Hard Night

Hard night. Homer. Homeless sails.
I’ve listened to the list of ships in my own voice.
I’ve seen, as my own voice fails,
Those strange cranes arrowing sorrowing over Hellas.

Ever alien, ever more interior, these shores,
And the sun-flecked, god-picked wings glinting spray —
Anxiety’s army, ghost souls of Achaea,
Without your one longing, what is dying for?

The singer and the sea, all things are moved by love.
But what is that to me? Homer is dead.
And a wall of silence, eerily eloquent,
Breaks like a black wave above my bed.

— Osip Mandelstam


By torchlight burning bewildered with purpose
Into the cellar of the six-toed untruth:
Well, my pretty, she says,
Lifting the hairy turnip of her head:
Are you hungry, or are you dead?

She sighs like a vent in earth,
Slicing pickled mushrooms with old men’s faces,
Ladling out a gloopy tuberous stew
Of afterbirth.

A heave of hot air, heaving floor,
But the door is indivisible dirt,
Aswarm with worms.
Eat, eat . . . there’s always more.

Lice in moss, nice and quiet, really,
And the light’s motes such pretty little flies —
Sing us the old lullaby of alibis,
Sugarmonster, bugmother, me . . .

— Osip Mandelstam
(April 4, 1931)


I was a child in the churning world,
Flinching at the unflinching sentries,
Terrified of the all-eyed oysters.

Nothing in me, if I was in me, wanted that.

To pose under the portico in a nimbus
Of self and with a dead animal for a hat,
To hear the minksqueaking pitter-pat of a little gypsy girl,
Her firelithe body eating money by the lemon river.

A child could feel it, the age’s blade being sharpened . . .

And so I learned, and painfully earned, on the beaches of the
Black Sea,
The European allure of sorrow
Sensualized in quotations, flirtations, some random clavicle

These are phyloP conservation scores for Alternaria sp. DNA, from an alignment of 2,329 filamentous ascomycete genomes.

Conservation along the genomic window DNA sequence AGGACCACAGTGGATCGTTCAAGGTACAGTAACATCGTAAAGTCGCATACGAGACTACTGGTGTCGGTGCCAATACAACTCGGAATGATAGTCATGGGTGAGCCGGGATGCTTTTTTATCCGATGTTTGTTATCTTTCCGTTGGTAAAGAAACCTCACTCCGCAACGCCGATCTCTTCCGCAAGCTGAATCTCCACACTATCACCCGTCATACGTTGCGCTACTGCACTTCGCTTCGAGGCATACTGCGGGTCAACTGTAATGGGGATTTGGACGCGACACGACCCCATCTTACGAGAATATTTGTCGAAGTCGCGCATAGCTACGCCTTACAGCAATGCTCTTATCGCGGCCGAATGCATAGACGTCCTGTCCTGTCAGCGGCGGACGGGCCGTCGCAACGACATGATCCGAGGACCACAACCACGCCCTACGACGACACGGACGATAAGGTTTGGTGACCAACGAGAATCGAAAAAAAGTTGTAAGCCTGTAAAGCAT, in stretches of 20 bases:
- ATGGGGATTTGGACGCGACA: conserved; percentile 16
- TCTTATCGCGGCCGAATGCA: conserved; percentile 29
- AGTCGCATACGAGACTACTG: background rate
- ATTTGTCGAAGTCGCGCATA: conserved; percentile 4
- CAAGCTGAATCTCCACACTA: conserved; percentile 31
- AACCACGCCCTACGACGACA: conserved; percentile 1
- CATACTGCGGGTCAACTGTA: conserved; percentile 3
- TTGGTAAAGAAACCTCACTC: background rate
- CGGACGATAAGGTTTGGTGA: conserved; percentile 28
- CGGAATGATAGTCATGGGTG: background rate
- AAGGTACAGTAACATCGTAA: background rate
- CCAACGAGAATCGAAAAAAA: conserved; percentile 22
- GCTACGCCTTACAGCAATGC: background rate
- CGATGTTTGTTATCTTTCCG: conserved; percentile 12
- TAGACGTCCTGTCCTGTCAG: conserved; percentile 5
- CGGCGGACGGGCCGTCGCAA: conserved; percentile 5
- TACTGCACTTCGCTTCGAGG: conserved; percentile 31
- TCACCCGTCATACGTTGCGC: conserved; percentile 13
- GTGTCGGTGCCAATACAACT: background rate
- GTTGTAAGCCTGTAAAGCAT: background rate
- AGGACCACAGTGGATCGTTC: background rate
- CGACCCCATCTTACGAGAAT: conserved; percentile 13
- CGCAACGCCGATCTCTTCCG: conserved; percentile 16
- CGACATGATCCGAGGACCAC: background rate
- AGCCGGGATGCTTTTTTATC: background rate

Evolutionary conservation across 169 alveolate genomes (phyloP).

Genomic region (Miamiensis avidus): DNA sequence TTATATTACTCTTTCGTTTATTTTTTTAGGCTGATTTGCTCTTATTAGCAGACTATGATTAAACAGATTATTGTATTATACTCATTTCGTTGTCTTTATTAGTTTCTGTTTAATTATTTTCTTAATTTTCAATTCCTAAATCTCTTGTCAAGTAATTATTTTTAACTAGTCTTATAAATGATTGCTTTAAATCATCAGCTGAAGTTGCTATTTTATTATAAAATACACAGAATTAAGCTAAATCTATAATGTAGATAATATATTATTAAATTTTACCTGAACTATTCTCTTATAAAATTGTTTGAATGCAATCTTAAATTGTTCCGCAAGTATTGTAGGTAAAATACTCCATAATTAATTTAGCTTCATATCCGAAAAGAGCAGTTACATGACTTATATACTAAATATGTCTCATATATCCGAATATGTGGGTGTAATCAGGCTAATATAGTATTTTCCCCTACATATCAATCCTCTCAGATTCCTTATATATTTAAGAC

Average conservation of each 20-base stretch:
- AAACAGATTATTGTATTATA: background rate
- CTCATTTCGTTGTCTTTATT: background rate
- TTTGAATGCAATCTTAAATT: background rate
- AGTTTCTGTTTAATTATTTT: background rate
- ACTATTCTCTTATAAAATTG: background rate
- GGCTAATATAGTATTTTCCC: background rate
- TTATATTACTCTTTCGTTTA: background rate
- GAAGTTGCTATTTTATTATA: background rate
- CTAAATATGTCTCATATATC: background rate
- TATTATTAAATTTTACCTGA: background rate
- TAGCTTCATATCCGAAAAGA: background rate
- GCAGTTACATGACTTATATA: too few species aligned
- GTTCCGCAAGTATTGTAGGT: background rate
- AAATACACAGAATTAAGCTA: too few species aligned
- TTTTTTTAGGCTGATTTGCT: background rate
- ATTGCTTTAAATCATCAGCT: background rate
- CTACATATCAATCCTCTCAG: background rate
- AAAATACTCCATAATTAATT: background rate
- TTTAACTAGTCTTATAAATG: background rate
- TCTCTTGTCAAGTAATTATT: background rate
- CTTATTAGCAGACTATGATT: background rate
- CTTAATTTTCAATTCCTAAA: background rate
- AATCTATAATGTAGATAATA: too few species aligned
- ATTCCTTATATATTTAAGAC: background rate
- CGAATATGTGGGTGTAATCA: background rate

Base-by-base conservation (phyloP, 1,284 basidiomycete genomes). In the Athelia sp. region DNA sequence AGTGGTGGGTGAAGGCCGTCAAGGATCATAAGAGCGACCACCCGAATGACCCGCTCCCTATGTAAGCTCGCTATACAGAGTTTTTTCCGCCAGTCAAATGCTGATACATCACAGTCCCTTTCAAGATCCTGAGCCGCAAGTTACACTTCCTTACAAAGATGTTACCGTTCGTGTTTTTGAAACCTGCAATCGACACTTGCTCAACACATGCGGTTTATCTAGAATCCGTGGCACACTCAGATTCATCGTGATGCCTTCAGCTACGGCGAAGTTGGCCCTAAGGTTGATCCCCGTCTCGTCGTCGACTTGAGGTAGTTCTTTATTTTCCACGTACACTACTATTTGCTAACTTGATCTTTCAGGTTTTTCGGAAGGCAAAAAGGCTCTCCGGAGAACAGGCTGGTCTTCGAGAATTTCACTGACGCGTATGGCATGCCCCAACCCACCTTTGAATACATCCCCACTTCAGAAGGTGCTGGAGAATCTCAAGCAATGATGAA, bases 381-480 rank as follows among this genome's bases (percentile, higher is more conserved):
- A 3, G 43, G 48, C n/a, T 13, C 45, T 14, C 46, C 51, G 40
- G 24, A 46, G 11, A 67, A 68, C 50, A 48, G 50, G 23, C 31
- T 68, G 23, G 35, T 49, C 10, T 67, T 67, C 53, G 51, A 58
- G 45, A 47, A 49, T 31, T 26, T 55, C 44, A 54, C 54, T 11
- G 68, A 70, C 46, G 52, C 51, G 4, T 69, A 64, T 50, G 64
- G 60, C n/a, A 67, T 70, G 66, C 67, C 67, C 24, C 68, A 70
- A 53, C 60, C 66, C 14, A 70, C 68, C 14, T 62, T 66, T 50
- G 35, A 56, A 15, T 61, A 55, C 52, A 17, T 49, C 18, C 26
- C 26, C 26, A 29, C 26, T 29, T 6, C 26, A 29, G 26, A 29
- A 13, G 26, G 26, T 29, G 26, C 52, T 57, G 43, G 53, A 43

Cutting through me like a scalpel.

A man returned, or almost . . .

Petersburg, pitiless city,
With your fire-scarred towers and frostburned poor,
Your insolent adolescence,
Your furious frivolous doom,

What ancient claim do you make on me?

A child enchanted by a moonskin nude
Astride a storybook stallion cries out her name
To a man muttering through old streets near dawn
Godiva, good-bye Godiva, Godiva Godvia gone . . .

— Osip Mandelstam
(January 1931)


You, with square windows,
Squat houses in rows,
Hello gentle,
Hello winter,
Petersburg, Petersburg,
A thousand hellos.


To stick in the instant
Like a fish,
Like a dead fish,
Like winter-picked ribs

That up through the ice
Upset the blades;
To sing flinging
Skates down skate-cluttered hallways . . .


Once upon a time
In a time still near
A potter and his fire
Floated like a tiny pyre
Farther and farther
On the red-shadowed water.

Tested by darkness,
Wrested from darkness,
A simple cup,
A plain well-made plate,
Sold on the stone stoop
Of any street.


Walk, work boots.
Get going, goners.
Past the Guest Yard,
The fields packed hard,

Where the ripe mandarin
Peels itself for your pleasure
And a measure of coffee
Crackles ecstatic

In your hands,
Smuggled from the cold
And ground to golden,


Chocolate chocolate
Brick brick
House house
Sweet Petersburg!


And the living rooms
With their pulseless silence,
All the unplunked pianos,
Sunken chairs, mingled airs
Of science and séance
As the doctors are treating people
— or maybe feeding people? —
With the Neva‘s deathless prose . . .


After the bath,
After the opera,
After the after,

It’s all the same,
Whoever one was,
Wherever one goes,

The cluelessness
And the youlessness
As the last tram

Lets one in,
So warm the eyes
So easily close . . .

— Osip Mandelstam


I have come back to my city, so known my very being weeps:
Old illness, old comforts, gauzy dreams, swollen sleeps.

Now, now, child, little one, take your medicine, drink it down:
A little sip of fish oil from the streetlamps that light this dark

Look alive: it’s December, remember how near you are
To night: already the yolk of light marred with toxic tar.

Petersburg! I don’t want to die.
I watch my telephone with a watched eye.

Petersburg! I know every floor, every door the dead